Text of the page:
The increasing presence of wearable cameras — such as smartphones, Google Glass and lifelogging devices like the Narrative Clip and Autographer — has facilitated benefits in a variety of societal areas, including police investigations, lifestyle monitoring, and aiding patients with memory loss and families with autistic children.
But for two Indiana University professors, the trend toward pervasive, automatic image capturing raises new and important questions about privacy, surveillance and the use of technical data derived from those images.
Assistant professors Apu Kapadia and David Crandall, both at IU Bloomington’s School of Informatics and Computing, along with Dartmouth College sociology professor Denise Anthony, will use $1.2 million in new funding from the National Science Foundation to advance their work developing new technologies to improve the privacy of people captured in those images. Those new technologies could also be designed to protect captured images from various types of automated analysis and in the development of a clearer understanding about how ubiquitous cameras affect individual and societal perceptions about privacy.
“A sudden rise in such image gathering has novel privacy implications for both individuals and society,” Kapadia said. “Our challenge is to understand these privacy implications from both a sociological and technical perspective, and to design new and relevant image and context analysis tools that can help people manage their privacy.”
The needs are multifaceted, previous work by the same researchers has shown. Many lifelogging device users would respect the privacy of bystanders — blurring or blocking out faces or computer screens — if they had the technology to do so. At the same time, similar technologies available to the wearers of the camera also need to be developed to protect their own privacy.
“These cameras open up all sorts of novel and exciting applications, but so many private images are also going to be collected — images of other people, of sensitive documents, of private emails on computer screens, of private places like homes and offices, even inside bathrooms and bedrooms,” Crandall said. “So we’re investigating computer vision techniques that can automatically find potentially private content in images.”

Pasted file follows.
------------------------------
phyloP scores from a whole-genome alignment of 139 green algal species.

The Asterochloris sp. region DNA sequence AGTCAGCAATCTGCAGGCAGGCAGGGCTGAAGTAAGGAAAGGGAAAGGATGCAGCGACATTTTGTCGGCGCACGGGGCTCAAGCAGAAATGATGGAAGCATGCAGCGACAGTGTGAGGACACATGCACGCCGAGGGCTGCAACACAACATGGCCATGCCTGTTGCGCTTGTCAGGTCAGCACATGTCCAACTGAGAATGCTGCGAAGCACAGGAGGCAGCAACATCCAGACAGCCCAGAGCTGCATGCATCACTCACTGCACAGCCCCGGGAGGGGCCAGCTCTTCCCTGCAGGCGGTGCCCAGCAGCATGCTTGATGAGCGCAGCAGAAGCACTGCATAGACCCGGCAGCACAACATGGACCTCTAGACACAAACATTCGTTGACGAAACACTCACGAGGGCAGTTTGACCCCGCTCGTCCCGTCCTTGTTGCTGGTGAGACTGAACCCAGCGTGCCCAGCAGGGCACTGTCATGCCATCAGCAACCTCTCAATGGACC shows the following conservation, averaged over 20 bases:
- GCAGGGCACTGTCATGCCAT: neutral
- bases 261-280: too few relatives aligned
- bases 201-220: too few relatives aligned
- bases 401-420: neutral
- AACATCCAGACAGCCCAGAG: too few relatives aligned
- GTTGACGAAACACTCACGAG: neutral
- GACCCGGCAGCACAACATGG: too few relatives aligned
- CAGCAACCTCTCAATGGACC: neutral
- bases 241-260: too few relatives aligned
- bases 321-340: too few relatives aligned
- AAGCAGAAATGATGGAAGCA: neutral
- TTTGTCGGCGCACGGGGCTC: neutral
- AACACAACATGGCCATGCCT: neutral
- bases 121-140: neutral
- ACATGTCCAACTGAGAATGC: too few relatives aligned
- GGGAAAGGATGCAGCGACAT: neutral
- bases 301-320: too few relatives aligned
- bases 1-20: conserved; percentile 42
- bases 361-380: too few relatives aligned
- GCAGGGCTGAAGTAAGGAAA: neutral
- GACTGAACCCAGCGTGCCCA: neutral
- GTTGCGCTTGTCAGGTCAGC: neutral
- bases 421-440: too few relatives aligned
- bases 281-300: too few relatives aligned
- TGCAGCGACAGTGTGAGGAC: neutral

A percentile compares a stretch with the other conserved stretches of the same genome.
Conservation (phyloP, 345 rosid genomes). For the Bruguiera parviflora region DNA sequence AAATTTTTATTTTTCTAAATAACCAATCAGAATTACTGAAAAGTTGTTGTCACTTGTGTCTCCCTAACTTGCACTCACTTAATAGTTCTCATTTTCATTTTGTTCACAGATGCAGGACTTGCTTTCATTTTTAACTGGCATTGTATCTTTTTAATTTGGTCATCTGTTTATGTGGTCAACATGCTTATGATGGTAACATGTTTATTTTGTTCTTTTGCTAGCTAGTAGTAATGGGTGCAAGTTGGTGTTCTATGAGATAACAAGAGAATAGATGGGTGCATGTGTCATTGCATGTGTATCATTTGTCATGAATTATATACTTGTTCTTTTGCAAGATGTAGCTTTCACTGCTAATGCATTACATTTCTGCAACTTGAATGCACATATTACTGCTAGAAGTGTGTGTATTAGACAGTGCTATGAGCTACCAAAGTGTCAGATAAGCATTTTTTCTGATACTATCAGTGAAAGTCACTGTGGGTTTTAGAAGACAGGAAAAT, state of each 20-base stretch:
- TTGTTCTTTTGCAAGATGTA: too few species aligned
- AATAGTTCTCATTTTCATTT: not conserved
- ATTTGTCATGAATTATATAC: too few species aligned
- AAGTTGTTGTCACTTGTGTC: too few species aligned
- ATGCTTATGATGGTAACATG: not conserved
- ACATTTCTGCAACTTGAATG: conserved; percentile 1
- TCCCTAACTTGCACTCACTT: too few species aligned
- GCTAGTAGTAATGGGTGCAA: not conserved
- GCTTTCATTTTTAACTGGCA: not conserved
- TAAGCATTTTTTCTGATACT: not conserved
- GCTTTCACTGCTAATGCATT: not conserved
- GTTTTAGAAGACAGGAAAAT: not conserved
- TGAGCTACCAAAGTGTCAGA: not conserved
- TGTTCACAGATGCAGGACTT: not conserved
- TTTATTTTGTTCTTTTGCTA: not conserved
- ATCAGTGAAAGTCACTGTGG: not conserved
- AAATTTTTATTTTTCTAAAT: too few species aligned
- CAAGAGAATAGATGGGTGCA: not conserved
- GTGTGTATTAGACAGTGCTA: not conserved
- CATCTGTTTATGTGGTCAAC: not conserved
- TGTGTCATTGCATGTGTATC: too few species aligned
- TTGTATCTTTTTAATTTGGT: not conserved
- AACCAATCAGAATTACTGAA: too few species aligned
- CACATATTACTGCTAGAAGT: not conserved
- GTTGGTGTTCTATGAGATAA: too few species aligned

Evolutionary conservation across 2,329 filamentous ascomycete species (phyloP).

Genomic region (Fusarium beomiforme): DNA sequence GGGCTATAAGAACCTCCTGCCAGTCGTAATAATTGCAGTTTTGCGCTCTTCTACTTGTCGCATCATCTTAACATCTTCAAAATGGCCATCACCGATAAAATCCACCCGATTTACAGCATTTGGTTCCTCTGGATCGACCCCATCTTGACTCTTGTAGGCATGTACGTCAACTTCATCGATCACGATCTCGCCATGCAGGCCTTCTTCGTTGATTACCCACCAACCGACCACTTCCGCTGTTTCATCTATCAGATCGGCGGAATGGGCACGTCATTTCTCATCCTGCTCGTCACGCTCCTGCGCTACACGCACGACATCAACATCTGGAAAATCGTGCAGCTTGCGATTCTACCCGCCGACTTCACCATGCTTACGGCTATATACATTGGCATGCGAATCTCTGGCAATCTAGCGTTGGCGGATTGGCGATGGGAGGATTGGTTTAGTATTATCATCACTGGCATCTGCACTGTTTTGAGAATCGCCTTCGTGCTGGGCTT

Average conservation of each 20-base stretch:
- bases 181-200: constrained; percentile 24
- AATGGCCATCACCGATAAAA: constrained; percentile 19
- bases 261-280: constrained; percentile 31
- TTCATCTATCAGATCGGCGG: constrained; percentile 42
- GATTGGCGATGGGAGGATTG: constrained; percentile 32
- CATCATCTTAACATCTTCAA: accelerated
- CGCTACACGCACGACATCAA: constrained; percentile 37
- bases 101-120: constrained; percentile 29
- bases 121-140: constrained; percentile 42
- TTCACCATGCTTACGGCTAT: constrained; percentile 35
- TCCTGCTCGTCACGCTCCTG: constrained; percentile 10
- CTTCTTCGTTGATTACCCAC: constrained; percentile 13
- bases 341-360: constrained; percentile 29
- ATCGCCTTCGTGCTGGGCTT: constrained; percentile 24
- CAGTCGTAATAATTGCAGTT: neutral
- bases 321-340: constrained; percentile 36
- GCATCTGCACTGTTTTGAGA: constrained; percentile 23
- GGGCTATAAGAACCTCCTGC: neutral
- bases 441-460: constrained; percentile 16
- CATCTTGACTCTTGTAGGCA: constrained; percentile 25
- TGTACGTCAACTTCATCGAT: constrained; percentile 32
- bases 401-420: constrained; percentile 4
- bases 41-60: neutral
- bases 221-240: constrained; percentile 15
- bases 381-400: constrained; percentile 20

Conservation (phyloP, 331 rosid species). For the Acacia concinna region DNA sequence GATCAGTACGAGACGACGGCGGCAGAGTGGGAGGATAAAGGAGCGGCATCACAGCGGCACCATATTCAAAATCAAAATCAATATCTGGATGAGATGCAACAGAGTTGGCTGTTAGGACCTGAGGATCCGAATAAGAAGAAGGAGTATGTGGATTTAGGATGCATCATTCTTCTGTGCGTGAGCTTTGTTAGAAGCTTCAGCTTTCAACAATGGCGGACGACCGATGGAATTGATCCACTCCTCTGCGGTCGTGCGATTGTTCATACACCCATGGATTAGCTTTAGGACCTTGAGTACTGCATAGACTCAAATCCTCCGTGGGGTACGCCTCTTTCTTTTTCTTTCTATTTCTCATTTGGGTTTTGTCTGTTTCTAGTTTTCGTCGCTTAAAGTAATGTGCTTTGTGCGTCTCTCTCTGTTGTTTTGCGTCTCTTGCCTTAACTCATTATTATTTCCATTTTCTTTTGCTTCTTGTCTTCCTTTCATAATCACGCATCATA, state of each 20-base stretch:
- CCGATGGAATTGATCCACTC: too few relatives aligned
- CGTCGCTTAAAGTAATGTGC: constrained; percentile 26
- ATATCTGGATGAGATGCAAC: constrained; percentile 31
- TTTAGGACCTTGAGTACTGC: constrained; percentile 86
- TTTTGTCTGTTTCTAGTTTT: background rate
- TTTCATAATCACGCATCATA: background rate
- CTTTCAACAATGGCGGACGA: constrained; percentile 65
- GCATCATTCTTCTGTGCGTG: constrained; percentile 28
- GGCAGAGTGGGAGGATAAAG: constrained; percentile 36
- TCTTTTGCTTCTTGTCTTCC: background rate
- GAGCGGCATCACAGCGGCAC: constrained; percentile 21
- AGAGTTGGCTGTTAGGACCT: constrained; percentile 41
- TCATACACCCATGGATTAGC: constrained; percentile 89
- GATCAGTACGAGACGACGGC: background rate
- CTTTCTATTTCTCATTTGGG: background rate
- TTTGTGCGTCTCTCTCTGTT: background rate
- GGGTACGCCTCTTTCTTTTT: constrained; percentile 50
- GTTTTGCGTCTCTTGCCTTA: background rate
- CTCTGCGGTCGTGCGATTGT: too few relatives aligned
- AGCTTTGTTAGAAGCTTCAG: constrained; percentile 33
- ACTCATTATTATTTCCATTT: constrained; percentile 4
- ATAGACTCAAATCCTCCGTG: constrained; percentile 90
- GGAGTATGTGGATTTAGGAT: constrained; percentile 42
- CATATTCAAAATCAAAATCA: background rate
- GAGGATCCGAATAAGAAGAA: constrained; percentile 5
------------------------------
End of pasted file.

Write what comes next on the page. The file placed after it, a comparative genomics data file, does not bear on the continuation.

At an international computer security conference in 2013, a team led by Crandall and Kapadia introduced PlaceRaider, a proof-of-concept mobile app that highlighted potential abuse by such automated image collection by collecting sensor data and images taken by a victim’s phone to generate 3-D models of their environment. A year later they created PlaceAvoider, a system that uses computer vision algorithms to numerically fingerprint sensitive spaces, like bathrooms and bedrooms, and then blacklist those spaces from future capture. Recently they also created ScreenAvoider, a system designed to recognize and blacklist computer screens.
“Of course, what makes a photo private is complicated, subjective and highly context-dependent,” Crandall said. “Instead of us defining what is private ahead of time, we’re interested in letting people write their own policies based both on content and context of images, like times, locations, buildings, people, activities or objects, and then recognize these attributes of images automatically.”
Image gathering and dissemination for the purpose of lifelogging, gathering family histories and collecting personal information is expected to become more and more popular. With devices like the Narrative Clip, which takes 120 photos an hour, or Autographer, which takes 360 per hour, users will also need help collecting, curating and editing their images. They think the same types of technologies could be used to organize, edit and produce user content, in addition to providing societal benefits like aids to vision-impaired populations. But for these technologies to be successful, privacy concerns of people captured in the images have to be addressed.
“We’ve found that lifeloggers are concerned about their privacy and that of others, yet it’s doubtful they would give up control of their devices to have their images managed by someone or something else without their participation,” Kapadia said. “Here we are moving toward a socio-technical approach where wearers of cameras could express ‘propriety settings’ and thereby reduce the privacy concerns of bystanders.”
Source: Indiana University